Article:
BEIS Committee: Miners should get pension uplift and improved surplus sharing

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The government should distribute £1.2bn it is due from the Mineworkers’ Pension Scheme to the scheme’s beneficiaries and change the surplus sharing arrangement so the public purse can only benefit if it has had to plug any deficit, MPs have recommended. 
Since the privatisation of British Coal in 1994, the government has been providing a guarantee to the Mineworkers’ scheme, in return receiving half of any surplus generated. To date, it has not had to contribute to the scheme and has received £4.4bn, with another £1.9bn due, an arrangement that pensioners and trustees say is poor value for money. 

Living up to levelling up

The Business, Energy and Industrial Strategy committee conducted an inquiry into the arrangement and on Thursday published its report. In it, MPs side with pensioners, saying that “the price of this guarantee is no longer fair”, and citing the “historic injustice" they suffered. 
“The beneficiaries of the Mineworkers’ Pension Scheme toiled in dreadful conditions, to keep the country’s lights on. Many now live with industrial diseases caused by the dangerous nature of their former occupation. The least they should expect in return is the secure retirement they were promised decades ago,” they argue in the report. 
MPs say the government should accept its moral obligation towards miners and live up to its aim of ‘levelling up’ the regions which have been economically left behind. 

Pensioners should receive an immediate uplift, they said, recommending that the government hand the £1.2bn it is due to receive from the scheme’s investment reserve to miners.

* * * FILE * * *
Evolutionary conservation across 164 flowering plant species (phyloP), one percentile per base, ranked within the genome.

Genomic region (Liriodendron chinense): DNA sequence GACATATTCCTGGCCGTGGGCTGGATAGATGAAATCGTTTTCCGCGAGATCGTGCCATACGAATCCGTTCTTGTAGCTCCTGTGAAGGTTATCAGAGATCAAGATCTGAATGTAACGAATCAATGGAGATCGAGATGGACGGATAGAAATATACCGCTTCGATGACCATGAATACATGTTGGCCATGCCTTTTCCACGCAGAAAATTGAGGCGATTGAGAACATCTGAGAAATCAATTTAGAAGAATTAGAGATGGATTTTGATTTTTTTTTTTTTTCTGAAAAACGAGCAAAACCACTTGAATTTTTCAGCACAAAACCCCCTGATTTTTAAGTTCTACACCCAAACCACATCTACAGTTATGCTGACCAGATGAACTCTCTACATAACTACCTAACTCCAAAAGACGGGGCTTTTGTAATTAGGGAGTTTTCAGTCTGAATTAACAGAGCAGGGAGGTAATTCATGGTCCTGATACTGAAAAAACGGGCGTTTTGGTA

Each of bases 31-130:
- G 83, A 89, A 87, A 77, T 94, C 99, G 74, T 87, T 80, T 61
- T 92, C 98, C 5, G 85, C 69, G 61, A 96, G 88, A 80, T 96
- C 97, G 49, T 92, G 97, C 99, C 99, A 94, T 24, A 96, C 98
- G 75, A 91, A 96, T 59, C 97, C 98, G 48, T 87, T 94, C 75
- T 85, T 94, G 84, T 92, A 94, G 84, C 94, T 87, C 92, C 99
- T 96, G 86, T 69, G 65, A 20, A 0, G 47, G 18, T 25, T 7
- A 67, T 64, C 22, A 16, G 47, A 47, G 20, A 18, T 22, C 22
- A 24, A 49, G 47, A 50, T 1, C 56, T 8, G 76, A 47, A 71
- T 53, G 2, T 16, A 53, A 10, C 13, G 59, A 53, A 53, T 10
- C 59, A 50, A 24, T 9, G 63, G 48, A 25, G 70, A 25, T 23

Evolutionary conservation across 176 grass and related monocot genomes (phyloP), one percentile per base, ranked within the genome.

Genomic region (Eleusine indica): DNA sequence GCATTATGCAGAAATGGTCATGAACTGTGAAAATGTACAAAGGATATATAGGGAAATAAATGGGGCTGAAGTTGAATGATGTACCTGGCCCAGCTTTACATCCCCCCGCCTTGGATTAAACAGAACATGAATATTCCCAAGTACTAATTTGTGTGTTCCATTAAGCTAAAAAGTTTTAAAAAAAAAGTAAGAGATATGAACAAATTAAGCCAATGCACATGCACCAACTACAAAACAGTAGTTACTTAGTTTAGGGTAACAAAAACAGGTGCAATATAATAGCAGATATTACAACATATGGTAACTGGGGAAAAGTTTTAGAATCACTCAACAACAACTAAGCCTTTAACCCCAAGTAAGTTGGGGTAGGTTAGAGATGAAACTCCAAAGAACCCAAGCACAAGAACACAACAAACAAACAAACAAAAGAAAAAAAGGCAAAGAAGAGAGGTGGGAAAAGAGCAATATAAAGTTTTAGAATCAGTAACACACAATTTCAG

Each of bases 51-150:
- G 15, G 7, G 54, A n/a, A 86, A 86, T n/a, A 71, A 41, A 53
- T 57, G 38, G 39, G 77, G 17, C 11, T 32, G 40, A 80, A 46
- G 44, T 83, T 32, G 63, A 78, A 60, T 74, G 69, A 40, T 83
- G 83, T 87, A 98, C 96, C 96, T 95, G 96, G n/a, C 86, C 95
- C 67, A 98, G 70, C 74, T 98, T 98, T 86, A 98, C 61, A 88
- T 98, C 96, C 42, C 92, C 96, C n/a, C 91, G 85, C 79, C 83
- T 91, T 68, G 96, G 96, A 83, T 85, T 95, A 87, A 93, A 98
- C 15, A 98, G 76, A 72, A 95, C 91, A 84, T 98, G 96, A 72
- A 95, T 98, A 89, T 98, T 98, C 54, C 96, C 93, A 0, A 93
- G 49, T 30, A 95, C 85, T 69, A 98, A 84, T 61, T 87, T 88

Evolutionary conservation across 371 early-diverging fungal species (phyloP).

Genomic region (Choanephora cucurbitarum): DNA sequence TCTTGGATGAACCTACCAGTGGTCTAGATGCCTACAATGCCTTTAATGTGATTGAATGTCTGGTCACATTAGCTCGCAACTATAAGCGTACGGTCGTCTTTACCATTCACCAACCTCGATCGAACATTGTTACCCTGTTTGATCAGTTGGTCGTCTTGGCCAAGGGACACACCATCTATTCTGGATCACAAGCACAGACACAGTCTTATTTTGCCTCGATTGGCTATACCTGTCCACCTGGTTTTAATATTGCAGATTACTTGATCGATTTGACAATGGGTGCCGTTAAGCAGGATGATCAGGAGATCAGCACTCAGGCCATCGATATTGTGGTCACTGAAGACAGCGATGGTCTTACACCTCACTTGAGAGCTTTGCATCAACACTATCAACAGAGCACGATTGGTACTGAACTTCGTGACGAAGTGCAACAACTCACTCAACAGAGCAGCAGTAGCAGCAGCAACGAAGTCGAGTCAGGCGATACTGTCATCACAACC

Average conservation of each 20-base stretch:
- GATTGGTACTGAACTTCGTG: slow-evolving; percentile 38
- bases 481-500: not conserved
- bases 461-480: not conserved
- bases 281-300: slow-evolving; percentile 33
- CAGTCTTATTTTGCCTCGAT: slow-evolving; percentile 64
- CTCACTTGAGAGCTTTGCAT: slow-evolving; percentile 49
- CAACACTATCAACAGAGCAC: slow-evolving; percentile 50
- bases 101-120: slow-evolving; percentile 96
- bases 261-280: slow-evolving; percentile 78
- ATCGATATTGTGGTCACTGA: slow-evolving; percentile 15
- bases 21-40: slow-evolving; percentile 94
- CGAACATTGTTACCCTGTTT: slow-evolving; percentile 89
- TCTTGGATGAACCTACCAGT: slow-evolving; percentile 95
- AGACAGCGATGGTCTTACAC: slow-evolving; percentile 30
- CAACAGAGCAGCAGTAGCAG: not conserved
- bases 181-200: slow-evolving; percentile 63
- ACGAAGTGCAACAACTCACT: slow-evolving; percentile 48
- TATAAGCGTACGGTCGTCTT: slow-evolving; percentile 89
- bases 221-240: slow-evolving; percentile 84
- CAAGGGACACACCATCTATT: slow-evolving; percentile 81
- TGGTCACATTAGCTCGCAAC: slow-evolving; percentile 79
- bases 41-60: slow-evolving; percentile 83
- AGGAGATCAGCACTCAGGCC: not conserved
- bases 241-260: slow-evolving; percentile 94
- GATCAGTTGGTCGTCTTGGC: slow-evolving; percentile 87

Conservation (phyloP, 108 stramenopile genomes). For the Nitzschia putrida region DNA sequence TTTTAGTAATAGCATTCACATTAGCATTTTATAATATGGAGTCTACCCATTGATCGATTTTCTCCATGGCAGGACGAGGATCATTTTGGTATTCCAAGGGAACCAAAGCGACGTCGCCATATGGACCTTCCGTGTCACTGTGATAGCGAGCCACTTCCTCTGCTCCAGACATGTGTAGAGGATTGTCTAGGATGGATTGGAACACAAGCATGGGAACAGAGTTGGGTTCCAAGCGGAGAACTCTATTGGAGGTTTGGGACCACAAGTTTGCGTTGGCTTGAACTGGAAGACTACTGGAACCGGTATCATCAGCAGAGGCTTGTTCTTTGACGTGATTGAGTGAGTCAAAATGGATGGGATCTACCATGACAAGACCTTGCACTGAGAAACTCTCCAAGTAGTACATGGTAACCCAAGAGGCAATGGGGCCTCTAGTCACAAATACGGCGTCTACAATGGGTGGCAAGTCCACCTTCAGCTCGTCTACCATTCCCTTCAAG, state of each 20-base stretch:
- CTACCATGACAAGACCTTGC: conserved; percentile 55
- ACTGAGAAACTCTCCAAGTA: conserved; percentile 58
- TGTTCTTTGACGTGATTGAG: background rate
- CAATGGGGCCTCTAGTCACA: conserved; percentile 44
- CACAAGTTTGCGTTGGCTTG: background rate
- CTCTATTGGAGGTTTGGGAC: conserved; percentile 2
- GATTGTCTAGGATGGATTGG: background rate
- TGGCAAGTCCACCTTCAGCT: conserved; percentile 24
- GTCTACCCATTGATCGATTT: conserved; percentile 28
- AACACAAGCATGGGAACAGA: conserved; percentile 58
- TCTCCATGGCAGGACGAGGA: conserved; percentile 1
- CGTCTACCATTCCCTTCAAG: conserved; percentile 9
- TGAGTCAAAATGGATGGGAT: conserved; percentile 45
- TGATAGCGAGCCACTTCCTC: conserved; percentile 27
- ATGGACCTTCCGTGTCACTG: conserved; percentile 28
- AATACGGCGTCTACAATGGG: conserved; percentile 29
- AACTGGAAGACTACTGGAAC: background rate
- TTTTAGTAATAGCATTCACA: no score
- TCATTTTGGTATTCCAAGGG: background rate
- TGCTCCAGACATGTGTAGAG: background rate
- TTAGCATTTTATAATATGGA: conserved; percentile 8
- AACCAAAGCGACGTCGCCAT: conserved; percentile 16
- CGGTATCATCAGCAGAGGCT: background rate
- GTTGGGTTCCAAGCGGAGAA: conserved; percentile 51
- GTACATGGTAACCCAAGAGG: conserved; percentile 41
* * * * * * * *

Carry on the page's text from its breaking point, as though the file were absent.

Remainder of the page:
They are also recommending a change to the 50/50 surplus sharing arrangement currently in place: “The current arrangements should be replaced with a revised agreement in which the Government is only entitled to a share of surpluses if the Scheme falls into deficit, and the Government has to provide funds. In that event, the Government should be entitled to 50% of future surpluses up to the total value of the funds it has provided to make up any shortfall.” 
This would both take account of “the vast funds the Government has received thus far and the significant reduction in the risk it faces” and would also ensure that neither party will be out of pocket in future. 

MPs: Government was negligent not to take actuarial advice 

The committee called the 50/50 split “arbitrary” and says the government was “negligent” not to take actuarial advice before imposing it. 
MPs say that the government guarantee to the scheme has contributed to its investment success and benefitted scheme members. 

Nevertheless, “we are not convinced by the Government’s argument that its entitlement to 50% of surpluses is proportionate to the relatively low degree of risk it actually faces in practice”, they add, pointing out that the number of scheme members and the relative size of the fund have fallen significantly since 1994.  
With no formal review mechanism built into the agreement, pension members remain tied to an expensive arrangement, they say, adding that “governments should not be in the business of profiting from mineworkers’ pensions”. 

How might the government respond to the committee's recommendations? 

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